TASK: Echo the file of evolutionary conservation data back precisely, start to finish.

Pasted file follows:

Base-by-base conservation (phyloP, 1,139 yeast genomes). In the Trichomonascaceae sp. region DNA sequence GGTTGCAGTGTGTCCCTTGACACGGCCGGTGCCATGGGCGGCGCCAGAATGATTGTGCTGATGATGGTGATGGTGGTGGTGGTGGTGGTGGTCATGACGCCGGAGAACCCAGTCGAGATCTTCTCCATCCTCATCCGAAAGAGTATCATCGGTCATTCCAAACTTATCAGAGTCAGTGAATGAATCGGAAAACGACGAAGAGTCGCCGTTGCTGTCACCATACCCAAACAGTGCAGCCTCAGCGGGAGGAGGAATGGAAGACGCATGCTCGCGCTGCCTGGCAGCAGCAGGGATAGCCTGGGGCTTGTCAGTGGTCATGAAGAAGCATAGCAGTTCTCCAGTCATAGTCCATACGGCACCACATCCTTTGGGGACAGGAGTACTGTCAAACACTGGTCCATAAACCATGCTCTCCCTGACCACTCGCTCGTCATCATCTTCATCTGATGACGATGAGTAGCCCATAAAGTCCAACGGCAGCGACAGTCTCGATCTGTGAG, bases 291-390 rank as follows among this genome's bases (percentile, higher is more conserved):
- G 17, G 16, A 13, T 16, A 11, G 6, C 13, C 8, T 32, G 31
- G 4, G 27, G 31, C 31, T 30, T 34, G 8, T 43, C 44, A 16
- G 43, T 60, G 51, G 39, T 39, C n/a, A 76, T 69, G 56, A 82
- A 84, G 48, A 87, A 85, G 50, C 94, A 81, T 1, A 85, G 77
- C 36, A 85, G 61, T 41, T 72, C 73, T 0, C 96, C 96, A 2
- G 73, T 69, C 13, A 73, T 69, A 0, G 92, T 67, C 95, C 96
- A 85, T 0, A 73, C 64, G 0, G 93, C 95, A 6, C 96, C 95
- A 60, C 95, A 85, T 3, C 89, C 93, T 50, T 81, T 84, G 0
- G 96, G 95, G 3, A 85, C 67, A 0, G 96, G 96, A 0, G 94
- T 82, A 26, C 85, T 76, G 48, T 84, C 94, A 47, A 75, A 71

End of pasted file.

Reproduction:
Base-by-base conservation (phyloP, 1,139 yeast genomes). In the Trichomonascaceae sp. region DNA sequence GGTTGCAGTGTGTCCCTTGACACGGCCGGTGCCATGGGCGGCGCCAGAATGATTGTGCTGATGATGGTGATGGTGGTGGTGGTGGTGGTGGTCATGACGCCGGAGAACCCAGTCGAGATCTTCTCCATCCTCATCCGAAAGAGTATCATCGGTCATTCCAAACTTATCAGAGTCAGTGAATGAATCGGAAAACGACGAAGAGTCGCCGTTGCTGTCACCATACCCAAACAGTGCAGCCTCAGCGGGAGGAGGAATGGAAGACGCATGCTCGCGCTGCCTGGCAGCAGCAGGGATAGCCTGGGGCTTGTCAGTGGTCATGAAGAAGCATAGCAGTTCTCCAGTCATAGTCCATACGGCACCACATCCTTTGGGGACAGGAGTACTGTCAAACACTGGTCCATAAACCATGCTCTCCCTGACCACTCGCTCGTCATCATCTTCATCTGATGACGATGAGTAGCCCATAAAGTCCAACGGCAGCGACAGTCTCGATCTGTGAG, bases 291-390 rank as follows among this genome's bases (percentile, higher is more conserved):
- G 17, G 16, A 13, T 16, A 11, G 6, C 13, C 8, T 32, G 31
- G 4, G 27, G 31, C 31, T 30, T 34, G 8, T 43, C 44, A 16
- G 43, T 60, G 51, G 39, T 39, C n/a, A 76, T 69, G 56, A 82
- A 84, G 48, A 87, A 85, G 50, C 94, A 81, T 1, A 85, G 77
- C 36, A 85, G 61, T 41, T 72, C 73, T 0, C 96, C 96, A 2
- G 73, T 69, C 13, A 73, T 69, A 0, G 92, T 67, C 95, C 96
- A 85, T 0, A 73, C 64, G 0, G 93, C 95, A 6, C 96, C 95
- A 60, C 95, A 85, T 3, C 89, C 93, T 50, T 81, T 84, G 0
- G 96, G 95, G 3, A 85, C 67, A 0, G 96, G 96, A 0, G 94
- T 82, A 26, C 85, T 76, G 48, T 84, C 94, A 47, A 75, A 71